“In my job at the moment we use GDocs to be able to easily share or work on team documents. We also use Trello to organize and track tasks. I find that having these group tools is very useful as it helps keep us on the same page, even though I personally prefer to use different software.
Organizing my files according to projects helps me keep track of documents as teams will sometimes change. I have also developed the habit of not considering a task completed until I have logged my progress. This helps to ensure that my team and I are always working with up-to-date information.”
Do you have any experience collaborating on team projects in a remote work environment?
Purpose: Working remotely requires team members to make additional efforts to communicate. The interviewer wants to know that you can take the initiative to ensure the completion of tasks in order to deliver a project.
“I haven’t worked exactly like this previously but I do have a lot of experience collaborating remotely with others. I always seem to be the designated person when it comes to organizing big family events. For example, I had to coordinate with family members spread all over the world to get videos and scrapbook contributions ahead of my grandfather’s 90th birthday. It really taught me a lot about the importance of planning ahead, setting deadlines, tracking communication, and following up with people.
I quickly discovered that I had more success if I used the communication tools that each family member was most comfortable with. It also became clear that while some people needed little more than an email describing the task, others required more of a face-to-face style explanation in the form of video chats.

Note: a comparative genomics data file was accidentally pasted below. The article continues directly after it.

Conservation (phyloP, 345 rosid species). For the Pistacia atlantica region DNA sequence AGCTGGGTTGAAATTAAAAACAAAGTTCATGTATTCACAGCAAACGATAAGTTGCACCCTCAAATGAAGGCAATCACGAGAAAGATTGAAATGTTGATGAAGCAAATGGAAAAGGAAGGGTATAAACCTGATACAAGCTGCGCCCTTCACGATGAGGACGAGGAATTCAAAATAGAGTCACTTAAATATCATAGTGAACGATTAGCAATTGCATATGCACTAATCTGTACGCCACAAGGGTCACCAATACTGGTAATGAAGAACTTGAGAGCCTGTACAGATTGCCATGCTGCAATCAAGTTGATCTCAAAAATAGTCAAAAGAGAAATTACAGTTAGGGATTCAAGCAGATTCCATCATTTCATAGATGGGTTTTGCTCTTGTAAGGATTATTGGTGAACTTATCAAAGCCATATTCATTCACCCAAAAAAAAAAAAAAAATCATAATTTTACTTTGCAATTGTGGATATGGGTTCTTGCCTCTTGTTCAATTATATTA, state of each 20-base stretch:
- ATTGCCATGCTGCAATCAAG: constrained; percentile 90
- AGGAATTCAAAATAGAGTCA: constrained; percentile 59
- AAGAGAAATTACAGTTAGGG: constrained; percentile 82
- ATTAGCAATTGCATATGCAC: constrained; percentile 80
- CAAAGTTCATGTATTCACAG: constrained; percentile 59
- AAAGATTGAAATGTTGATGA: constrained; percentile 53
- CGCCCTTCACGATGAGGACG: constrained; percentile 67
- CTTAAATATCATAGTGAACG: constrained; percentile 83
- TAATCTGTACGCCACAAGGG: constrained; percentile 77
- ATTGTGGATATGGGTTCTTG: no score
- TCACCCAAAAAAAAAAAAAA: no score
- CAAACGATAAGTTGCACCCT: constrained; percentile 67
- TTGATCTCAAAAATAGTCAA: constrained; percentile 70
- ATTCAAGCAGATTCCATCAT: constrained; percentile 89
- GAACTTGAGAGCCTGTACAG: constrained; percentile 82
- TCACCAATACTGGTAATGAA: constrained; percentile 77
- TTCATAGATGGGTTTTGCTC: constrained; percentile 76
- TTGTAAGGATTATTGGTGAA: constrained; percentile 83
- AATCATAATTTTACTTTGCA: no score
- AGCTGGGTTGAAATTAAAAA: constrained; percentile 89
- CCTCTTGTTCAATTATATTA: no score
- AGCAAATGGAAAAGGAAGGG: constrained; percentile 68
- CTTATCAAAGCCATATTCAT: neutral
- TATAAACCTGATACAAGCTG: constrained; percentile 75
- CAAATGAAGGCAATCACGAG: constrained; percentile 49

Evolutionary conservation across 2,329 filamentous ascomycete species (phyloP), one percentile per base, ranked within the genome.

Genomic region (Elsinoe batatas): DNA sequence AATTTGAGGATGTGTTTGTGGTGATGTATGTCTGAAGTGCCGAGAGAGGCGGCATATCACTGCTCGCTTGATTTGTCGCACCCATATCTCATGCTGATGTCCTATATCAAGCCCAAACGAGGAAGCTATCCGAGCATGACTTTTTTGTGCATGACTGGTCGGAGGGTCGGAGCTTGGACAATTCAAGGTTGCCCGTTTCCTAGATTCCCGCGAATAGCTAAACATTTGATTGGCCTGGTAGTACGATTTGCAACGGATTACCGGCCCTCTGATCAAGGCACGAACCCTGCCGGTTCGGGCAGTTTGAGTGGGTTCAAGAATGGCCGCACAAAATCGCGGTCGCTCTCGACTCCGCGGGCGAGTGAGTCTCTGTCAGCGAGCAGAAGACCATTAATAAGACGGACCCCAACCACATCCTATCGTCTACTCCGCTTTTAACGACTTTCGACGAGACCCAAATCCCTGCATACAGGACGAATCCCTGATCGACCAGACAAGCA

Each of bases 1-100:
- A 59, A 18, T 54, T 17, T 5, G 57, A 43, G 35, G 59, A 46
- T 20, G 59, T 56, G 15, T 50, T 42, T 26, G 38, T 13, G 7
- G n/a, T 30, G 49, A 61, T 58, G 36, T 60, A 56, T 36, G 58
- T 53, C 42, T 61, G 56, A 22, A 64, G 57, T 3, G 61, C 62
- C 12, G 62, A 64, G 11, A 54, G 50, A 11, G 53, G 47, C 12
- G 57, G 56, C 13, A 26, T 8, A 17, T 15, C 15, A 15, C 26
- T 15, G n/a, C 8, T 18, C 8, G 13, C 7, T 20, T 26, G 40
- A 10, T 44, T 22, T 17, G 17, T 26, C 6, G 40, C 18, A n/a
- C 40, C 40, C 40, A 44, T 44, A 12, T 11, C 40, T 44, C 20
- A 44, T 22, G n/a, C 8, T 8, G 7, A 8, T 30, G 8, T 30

Thankfully, previous experiences had taught me to leave plenty of lead time to handle such issues and I was able to put together a wonderful presentation on the day of the celebration.”
How do you handle conflict?
Purpose: This question is designed to see how much of a people pleaser you are. For remote teams to work successfully, issues need to be addressed, but conflicts should be avoided.
“I pre-empt situations where conflict could arise. Frequent communication that is open, honest and respectful will usually allow for any issues or differences of opinion to be resolved amicably.
I will always try to find a nice way to address the problem, but I will address it. Avoiding issues to please others only leads to greater conflict further down the line.”
How do you ensure that you are communicating effectively with your coworkers?
Purpose: Remote work depends on the ability of workers to communicate with each other and their managers. Working in a traditional office does not usually require you to provide updates as frequently.
The goal here is to see what tools and methods you will use so that you can communicate promptly and effectively without constantly interrupting your workflow.
“I think it is really important to work out how communication fits together then you take a new job or get assigned to a new team. Unless the expectations are higher, I would normally carve out two daily blocks for sending and responding to emails. I would inform my manager and my team of what I will be working on and if I anticipate any major deviations in my normal schedule at the start of each day.
At the end of each week, I would send a progress report. I would use the instant messaging tool for urgent messages and also ensure that I respond rapidly to instant messages. I find that having open and frequent communications makes it easy to reach out for clarification whenever necessary.”
How would you manage a complex project in which you can only communicate asynchronously?
Purpose: This question is designed to reveal your time management and communication skills.
“I do not find asynchronous communication to pose any real issue – especially when it is taken into consideration at the start of a project. I like to ensure that deadlines are set in such a way that there is ample time for communication between team members. This means that my teams need to get to work quickly and be in constant communication.
If every member of the team is active in communicating progress and issues then it doesn’t matter if the communication is asynchronous. I usually find that my team and I quickly adjust to the response time of other team members and start factoring it in automatically. Project management tools that allow easy visualization of the workflow, like Trello, can be very useful for keeping everyone on the same page.”